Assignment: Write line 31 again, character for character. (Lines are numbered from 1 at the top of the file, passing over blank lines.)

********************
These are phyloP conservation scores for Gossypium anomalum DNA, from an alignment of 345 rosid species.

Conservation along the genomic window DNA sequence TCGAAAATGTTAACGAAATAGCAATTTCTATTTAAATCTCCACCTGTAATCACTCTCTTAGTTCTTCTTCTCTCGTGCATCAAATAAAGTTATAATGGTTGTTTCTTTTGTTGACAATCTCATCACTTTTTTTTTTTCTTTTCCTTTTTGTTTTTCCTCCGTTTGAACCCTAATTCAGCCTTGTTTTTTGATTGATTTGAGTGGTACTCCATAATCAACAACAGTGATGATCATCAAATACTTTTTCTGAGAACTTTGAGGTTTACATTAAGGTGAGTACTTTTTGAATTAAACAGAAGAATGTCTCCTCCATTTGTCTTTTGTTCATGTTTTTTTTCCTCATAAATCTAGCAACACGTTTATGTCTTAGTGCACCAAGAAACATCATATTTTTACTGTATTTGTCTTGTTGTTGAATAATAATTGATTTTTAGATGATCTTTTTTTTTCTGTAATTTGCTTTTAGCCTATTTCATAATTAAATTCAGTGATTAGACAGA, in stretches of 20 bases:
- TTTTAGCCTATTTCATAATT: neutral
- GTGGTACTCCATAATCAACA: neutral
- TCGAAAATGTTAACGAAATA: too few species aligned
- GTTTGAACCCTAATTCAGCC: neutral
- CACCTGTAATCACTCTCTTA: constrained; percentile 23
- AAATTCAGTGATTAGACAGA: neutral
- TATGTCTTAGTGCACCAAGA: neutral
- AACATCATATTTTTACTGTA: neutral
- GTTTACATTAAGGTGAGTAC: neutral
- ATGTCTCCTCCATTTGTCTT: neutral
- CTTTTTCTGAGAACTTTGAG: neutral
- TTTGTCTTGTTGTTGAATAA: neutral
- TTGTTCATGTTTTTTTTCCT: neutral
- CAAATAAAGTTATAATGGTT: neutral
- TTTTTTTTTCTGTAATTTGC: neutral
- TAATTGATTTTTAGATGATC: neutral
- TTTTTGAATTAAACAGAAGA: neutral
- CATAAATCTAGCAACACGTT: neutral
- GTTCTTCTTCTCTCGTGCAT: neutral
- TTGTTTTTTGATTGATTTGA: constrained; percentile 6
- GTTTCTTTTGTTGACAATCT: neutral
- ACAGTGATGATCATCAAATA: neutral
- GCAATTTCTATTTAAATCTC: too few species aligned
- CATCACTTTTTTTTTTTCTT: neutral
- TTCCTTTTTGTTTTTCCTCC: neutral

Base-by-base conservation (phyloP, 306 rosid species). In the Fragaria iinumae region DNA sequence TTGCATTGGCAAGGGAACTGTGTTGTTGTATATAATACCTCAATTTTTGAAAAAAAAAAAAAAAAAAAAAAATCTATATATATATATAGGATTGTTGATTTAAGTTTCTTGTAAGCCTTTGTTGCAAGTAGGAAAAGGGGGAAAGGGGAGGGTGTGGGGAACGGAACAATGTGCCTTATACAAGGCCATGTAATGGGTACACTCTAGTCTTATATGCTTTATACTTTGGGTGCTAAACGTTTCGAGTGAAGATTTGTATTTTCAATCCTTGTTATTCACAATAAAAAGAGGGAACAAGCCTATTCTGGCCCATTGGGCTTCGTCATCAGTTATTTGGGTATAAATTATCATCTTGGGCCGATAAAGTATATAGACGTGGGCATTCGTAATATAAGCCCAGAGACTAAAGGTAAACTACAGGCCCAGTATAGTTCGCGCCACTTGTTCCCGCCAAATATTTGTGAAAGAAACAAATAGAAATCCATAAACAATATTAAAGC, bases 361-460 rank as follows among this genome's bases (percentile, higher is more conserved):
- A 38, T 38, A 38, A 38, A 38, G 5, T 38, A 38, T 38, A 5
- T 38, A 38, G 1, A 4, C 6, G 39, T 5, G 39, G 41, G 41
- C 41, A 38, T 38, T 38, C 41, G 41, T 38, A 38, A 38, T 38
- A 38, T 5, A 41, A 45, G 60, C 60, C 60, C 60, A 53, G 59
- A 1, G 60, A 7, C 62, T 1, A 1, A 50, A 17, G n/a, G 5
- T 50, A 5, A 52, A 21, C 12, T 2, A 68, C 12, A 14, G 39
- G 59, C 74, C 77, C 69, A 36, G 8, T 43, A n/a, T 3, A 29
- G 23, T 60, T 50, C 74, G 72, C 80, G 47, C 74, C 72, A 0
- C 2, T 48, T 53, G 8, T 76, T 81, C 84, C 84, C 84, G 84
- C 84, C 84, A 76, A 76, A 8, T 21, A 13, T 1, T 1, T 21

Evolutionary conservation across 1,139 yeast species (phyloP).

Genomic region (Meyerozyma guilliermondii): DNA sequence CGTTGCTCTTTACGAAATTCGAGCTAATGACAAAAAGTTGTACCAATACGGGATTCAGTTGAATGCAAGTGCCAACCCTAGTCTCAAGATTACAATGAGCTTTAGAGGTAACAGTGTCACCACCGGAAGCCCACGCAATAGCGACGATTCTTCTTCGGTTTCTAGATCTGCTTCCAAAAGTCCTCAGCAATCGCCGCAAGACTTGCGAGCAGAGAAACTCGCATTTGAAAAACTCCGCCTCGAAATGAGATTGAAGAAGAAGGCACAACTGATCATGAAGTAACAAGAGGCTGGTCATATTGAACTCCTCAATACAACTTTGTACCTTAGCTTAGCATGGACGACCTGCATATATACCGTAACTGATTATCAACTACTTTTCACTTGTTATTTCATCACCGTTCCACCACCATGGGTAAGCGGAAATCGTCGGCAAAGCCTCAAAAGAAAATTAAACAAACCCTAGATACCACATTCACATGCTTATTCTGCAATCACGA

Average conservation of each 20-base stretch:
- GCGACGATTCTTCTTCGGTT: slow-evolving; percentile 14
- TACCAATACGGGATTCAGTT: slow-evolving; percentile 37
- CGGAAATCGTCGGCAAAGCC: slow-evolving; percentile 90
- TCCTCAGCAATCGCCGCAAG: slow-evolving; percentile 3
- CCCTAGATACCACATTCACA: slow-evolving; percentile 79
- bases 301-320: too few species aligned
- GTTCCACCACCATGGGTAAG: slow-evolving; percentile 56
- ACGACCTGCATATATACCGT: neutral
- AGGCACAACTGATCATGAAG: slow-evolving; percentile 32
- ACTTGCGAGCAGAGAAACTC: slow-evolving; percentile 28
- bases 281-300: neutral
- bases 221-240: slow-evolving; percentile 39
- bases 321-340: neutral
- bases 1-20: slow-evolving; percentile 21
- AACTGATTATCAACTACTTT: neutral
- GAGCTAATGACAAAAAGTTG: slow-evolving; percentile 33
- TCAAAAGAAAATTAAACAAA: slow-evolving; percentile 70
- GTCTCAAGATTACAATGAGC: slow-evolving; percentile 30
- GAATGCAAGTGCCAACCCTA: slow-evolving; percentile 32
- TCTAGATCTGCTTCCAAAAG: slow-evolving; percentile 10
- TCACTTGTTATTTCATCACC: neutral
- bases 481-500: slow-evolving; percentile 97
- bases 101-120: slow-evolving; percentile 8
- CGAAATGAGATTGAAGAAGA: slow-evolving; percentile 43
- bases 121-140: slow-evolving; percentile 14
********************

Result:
- C 41, A 38, T 38, T 38, C 41, G 41, T 38, A 38, A 38, T 38